While John Deere has been in business since 1837, in 2014 it released their first large square baler.

A crowd of dealers from across North America were introduced to the baler and many other new products with much fanfare at John Deere’s 2014 product launch in downtown Milwaukee, Wis. Excited dealers  were on-hand as they unveiled their latest line of equipment and new tractors, including Deere’s prototype of a four-track 4-wheel drive tractor – making the company the only one with wheels, two-track, and four-track for 4WDs.

First John Deere large square baler

John Deere’s 2014 product launch heavy in hay equipmentThis year’s launch brought significant additions and updates to John Deere’s hay and forage lineup, including the company’s first large square baler. With an agreement signed with Kuhn in 2011, John Deere’s Jeremy Unruh, product line manager at their Ottumwa Works (Iowa) plant, said, “We took a single-tie machine made in Europe and redesigned it to fit the U.S. market with a double-tie machine, made in Ottumwa, Iowa.” He said they changed over 85% of the original design, with over 2,100 parts on the L340.

The balers, L330 (3x3-foot bales) and L340 (3x4-foot bales) feature John Deere’s double-tie knotters, which they designed for easier servicing. The L330 operates at 83-inches of width and the L340 at 90-inches. The balers’ information and pricing will be available at midnight on August 28, 2014. Unruh said they are currently creating the new production line at the Ottumwa works, but hope to have them ready for the 2015 hay season.

I asked Unruh about the status of their small square balers, which have not seen a recent design update, and he said they had a conference call on the matter in the past week, realizing that’s an important machine for many customers, but they’re still evaluating the small square baler as far as a redesign or improvement launch.

Third windrower in three years

John Deere’s 2014 product launch heavy in hay equipmentJohn Deere again updated its windrower series with the new W260 Windrower and 500R Platform. It has a Final Tier IV engine and 260-horsepower 6.8L engine, allowing it to deliver power at lower rpms, the company said. The cab is 30% larger, with 37% more glass surface area for viewing.

New self-propelled forage harvester series coming in 2016

The new 8000 Series of John Deere forage harvesters looks like, and is, a bottom-up redesign. Deere employees explained that there are over 5,000 new parts on their four new standard crop-flow models with 375 to 616 horsepower, 8100, 8200, 8400, and 8500, and their 626-horsepower 8600 with wide crop-flow model.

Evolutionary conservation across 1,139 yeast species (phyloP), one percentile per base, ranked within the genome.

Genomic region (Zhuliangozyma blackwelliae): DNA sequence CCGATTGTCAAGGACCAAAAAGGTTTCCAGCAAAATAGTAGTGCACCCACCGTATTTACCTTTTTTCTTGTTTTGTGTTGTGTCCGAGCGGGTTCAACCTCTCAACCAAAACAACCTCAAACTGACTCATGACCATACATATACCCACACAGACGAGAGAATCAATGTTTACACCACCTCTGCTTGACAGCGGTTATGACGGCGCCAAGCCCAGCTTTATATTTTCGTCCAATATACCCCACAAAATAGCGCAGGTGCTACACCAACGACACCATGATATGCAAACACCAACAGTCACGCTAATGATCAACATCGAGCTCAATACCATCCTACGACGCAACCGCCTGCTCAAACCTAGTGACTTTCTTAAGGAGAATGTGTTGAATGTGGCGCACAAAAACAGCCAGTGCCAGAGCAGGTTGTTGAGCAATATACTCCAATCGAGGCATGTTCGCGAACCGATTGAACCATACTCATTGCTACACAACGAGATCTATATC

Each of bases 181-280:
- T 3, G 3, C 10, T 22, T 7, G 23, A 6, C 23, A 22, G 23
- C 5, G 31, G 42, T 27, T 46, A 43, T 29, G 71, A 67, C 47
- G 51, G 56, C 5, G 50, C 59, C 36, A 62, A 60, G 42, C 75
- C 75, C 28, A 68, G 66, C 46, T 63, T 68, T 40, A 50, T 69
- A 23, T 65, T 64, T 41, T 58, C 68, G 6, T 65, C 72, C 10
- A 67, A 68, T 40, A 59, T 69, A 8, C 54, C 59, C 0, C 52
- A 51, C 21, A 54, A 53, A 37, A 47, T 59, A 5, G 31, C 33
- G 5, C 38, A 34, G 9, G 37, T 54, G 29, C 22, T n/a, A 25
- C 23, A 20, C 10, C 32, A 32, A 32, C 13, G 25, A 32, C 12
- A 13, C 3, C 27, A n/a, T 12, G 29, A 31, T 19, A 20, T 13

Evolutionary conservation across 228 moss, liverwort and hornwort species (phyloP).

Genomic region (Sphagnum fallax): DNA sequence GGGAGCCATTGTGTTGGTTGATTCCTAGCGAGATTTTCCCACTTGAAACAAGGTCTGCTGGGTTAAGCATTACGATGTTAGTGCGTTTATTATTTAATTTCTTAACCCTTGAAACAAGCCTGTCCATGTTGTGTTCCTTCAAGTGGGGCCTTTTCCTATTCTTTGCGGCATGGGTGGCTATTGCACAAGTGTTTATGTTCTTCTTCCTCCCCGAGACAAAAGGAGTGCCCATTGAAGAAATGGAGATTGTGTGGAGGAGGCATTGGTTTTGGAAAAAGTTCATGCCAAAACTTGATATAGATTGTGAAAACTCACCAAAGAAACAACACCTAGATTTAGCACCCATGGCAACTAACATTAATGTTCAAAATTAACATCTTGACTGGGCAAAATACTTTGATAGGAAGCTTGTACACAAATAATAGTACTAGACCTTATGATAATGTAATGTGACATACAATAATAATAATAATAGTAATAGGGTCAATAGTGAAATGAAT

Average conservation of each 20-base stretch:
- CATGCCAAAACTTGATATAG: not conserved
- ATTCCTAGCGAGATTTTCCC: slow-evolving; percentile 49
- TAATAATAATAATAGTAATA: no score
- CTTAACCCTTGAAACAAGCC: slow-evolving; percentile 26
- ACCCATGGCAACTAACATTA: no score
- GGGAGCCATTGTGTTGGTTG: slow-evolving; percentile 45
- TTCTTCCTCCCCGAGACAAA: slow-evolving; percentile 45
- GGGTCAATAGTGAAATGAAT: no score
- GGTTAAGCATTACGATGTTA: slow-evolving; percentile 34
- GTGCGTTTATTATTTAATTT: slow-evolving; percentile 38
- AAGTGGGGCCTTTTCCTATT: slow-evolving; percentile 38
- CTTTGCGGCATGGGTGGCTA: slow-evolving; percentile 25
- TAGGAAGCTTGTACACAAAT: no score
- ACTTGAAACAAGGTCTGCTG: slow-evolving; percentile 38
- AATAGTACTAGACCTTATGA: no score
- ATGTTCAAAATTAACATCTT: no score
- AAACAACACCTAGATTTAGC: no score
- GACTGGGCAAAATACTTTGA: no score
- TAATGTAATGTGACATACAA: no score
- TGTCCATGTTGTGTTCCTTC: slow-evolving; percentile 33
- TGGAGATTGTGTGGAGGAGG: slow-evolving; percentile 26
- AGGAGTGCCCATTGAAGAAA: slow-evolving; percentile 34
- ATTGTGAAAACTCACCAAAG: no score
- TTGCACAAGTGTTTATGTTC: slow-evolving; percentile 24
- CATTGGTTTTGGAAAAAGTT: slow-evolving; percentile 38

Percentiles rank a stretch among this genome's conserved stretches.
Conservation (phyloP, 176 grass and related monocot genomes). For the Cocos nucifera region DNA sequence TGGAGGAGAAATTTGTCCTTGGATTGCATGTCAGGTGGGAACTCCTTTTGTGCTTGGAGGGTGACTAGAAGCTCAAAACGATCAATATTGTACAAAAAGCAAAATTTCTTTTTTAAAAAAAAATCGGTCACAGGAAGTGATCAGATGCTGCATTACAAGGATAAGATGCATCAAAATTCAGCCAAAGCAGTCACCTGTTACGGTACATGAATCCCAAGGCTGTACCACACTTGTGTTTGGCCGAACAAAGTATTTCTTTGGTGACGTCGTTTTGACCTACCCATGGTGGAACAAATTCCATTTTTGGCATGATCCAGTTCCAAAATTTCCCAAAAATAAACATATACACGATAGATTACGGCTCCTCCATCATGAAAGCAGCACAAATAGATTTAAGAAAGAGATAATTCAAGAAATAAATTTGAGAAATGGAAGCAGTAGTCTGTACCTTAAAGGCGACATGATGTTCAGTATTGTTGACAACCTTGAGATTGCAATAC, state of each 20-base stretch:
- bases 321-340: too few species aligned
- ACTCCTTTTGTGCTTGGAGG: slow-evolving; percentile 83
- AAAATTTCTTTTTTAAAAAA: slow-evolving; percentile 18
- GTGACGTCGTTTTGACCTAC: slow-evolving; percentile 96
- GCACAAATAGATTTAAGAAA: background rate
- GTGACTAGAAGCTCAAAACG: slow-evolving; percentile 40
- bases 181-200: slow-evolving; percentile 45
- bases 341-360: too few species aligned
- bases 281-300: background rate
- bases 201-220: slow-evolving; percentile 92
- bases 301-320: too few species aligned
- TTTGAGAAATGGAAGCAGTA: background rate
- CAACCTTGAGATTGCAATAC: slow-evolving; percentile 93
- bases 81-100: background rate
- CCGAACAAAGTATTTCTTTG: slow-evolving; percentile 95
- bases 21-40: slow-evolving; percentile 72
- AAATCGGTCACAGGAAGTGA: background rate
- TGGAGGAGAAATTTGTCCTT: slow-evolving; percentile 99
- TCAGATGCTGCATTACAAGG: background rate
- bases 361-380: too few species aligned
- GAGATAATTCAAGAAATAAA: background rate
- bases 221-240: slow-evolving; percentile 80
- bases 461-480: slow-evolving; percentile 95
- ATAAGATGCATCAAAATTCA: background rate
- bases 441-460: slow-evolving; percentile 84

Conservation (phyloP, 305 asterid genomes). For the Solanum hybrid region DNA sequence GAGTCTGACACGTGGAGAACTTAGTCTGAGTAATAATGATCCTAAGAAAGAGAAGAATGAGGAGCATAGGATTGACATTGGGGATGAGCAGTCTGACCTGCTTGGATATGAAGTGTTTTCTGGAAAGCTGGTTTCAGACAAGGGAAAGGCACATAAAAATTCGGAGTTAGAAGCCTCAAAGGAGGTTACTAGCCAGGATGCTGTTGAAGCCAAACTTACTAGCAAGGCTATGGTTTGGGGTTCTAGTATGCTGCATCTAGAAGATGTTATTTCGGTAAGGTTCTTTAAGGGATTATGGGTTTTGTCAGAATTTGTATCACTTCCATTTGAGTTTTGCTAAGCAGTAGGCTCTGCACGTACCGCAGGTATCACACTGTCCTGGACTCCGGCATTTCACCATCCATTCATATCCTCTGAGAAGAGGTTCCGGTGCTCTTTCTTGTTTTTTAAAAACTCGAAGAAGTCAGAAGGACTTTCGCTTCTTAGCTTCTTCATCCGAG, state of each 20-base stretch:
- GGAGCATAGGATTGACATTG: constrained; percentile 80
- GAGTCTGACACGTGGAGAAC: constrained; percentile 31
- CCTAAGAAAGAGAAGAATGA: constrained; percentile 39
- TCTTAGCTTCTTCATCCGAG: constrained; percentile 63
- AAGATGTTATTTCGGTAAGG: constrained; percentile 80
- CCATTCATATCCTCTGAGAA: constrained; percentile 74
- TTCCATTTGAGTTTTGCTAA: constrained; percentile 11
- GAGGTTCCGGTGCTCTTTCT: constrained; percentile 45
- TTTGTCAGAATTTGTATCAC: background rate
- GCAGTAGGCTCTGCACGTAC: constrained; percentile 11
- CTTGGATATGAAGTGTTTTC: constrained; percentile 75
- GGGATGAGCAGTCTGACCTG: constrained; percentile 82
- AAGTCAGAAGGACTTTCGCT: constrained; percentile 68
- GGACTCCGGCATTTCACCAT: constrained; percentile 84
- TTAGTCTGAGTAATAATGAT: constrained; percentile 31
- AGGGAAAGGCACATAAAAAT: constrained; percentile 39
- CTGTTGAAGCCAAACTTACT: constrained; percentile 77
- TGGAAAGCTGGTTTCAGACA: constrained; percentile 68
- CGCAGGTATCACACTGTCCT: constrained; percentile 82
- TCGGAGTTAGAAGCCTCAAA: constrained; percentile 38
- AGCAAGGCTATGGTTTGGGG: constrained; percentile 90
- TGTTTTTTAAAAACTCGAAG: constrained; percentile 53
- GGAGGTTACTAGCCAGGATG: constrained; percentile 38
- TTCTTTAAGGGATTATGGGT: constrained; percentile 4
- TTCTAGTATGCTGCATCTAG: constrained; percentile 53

It was obvious that easy maintenance was a focus on the new machine, as the new series has swing-out tool boxes, a hook-and-pulley system built in to remove the kernel processor, and even a built-in hand-wash (water) station at the bottom of the ladder. John Deere says the new models will reduce fuel consumption as much as 18%.

While Final Tier IV requirements brought the machine to life, the new engine is placed completely behind the rear wheels, allowing for less soil compaction and better flotation.

John Deere’s 2014 product launch heavy in hay equipment

Deere and Hillco tout one-pass corn stalk bales

The final item we heard about in the hay and forage department was the Hillco single pass round bale system, built in partnership with Deere. While the system does take more combine horsepower, Deere says it chose the round bale system over large squares for weight reasons, saving over 10,000 pounds (12,000 pounds for a round bale and baler versus 20,000-22,200 pounds for a square bale and baler). Deere estimates needing only 35 horsepower from the combine for the system.

John Deere’s 2014 product launch heavy in hay equipmentIf you’re wondering how often the combine needs to stop for the bales to drop out, you wouldn’t be the only person, explained Lenny Hill, owner and president of Hillco Technologies. “The accumulator allows the combine to keep moving, so we don’t have to deal with the issue of stopping – we know the harvest of grain is the most important part of this process,” he said. The accumulator gathers about one-fourth or one-third of the bale, and then sends it into the baler at once, ensuring there is enough material to begin the bale-making process.

With an approximate $80,000 investment, not including the baler or combine, you do get some big returns in terms of bale quality. First, the 5-foot by six-foot “MOG” corn bales (material other than grain) weigh about 1,750 pounds, compared to 1,450 for a traditional corn stalk bale. This is because you’re only taking what comes out of the combine, and that includes corn. “Even the best combines lose 2 bushels per acre of corn out of the back. We get to collect that, and that’s something a traditional corn stalk bale wouldn’t contain,” Hill explained.

That 20% addition of weight per bale means there will be 20% fewer bales in the field, and 20% fewer bales to transport and store. The reason they get more weight is because of the fines they’re packing into the plant – collecting the highly digestible but less nutrient-dense top portion of the plant – rather than only packing the more fibrous leaves picked up in a three pass combine-rake-and-bale system.



Cornstalk bale

Grass first cutting

TDN (provided by Deere)





The MOG corn bale system also lowers the ash content, which John Deere estimates to total 3.6% ash, versus 12.4% ash in a traditional corn stalk bale. This is due to the dismissal of the raking process, which pulls in about 60% of field residue (including some dirt), whereas a MOG system is only collecting 20% to 30% of field residue. That also means less need for manure application.

For the right operator (would it be good beef and dairy heifer feed?), the “single-pass round baler” system could be a game-changer.